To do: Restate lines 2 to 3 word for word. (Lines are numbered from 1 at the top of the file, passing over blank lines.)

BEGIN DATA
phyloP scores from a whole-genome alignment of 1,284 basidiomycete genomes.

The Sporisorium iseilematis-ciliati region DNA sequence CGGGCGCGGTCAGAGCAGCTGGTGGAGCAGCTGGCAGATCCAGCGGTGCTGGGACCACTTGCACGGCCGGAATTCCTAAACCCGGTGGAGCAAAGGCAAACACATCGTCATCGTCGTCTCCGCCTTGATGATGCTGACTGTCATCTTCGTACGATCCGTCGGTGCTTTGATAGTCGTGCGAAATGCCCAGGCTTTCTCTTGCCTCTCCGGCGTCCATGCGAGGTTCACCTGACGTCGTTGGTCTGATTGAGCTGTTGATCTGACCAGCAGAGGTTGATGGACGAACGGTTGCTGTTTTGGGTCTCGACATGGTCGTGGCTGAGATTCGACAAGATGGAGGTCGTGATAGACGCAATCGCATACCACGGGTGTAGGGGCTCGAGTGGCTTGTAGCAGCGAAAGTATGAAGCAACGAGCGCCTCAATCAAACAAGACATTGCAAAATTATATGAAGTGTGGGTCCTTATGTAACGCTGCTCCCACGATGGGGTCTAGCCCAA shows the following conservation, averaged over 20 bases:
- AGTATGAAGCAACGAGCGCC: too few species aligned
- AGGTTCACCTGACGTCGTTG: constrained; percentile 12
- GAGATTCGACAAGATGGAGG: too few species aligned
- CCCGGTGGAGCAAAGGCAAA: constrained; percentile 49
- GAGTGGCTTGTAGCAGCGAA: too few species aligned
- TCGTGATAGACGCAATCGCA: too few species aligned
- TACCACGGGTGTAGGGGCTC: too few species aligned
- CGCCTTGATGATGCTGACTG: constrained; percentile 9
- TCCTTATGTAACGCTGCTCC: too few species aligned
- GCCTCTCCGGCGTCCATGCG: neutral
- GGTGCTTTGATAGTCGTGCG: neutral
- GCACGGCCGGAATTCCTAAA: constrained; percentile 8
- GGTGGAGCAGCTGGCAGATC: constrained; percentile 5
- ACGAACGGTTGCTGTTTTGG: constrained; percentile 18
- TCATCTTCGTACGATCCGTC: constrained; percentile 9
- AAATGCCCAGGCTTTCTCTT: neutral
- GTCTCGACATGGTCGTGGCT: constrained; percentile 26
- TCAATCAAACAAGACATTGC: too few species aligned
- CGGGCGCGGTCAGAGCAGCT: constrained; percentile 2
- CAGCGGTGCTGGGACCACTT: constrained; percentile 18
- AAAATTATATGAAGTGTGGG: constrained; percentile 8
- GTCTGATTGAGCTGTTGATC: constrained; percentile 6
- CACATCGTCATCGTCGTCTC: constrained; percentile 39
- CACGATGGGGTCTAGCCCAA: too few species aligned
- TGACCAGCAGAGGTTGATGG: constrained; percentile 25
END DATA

The Sporisorium iseilematis-ciliati region DNA sequence CGGGCGCGGTCAGAGCAGCTGGTGGAGCAGCTGGCAGATCCAGCGGTGCTGGGACCACTTGCACGGCCGGAATTCCTAAACCCGGTGGAGCAAAGGCAAACACATCGTCATCGTCGTCTCCGCCTTGATGATGCTGACTGTCATCTTCGTACGATCCGTCGGTGCTTTGATAGTCGTGCGAAATGCCCAGGCTTTCTCTTGCCTCTCCGGCGTCCATGCGAGGTTCACCTGACGTCGTTGGTCTGATTGAGCTGTTGATCTGACCAGCAGAGGTTGATGGACGAACGGTTGCTGTTTTGGGTCTCGACATGGTCGTGGCTGAGATTCGACAAGATGGAGGTCGTGATAGACGCAATCGCATACCACGGGTGTAGGGGCTCGAGTGGCTTGTAGCAGCGAAAGTATGAAGCAACGAGCGCCTCAATCAAACAAGACATTGCAAAATTATATGAAGTGTGGGTCCTTATGTAACGCTGCTCCCACGATGGGGTCTAGCCCAA shows the following conservation, averaged over 20 bases:
- AGTATGAAGCAACGAGCGCC: too few species aligned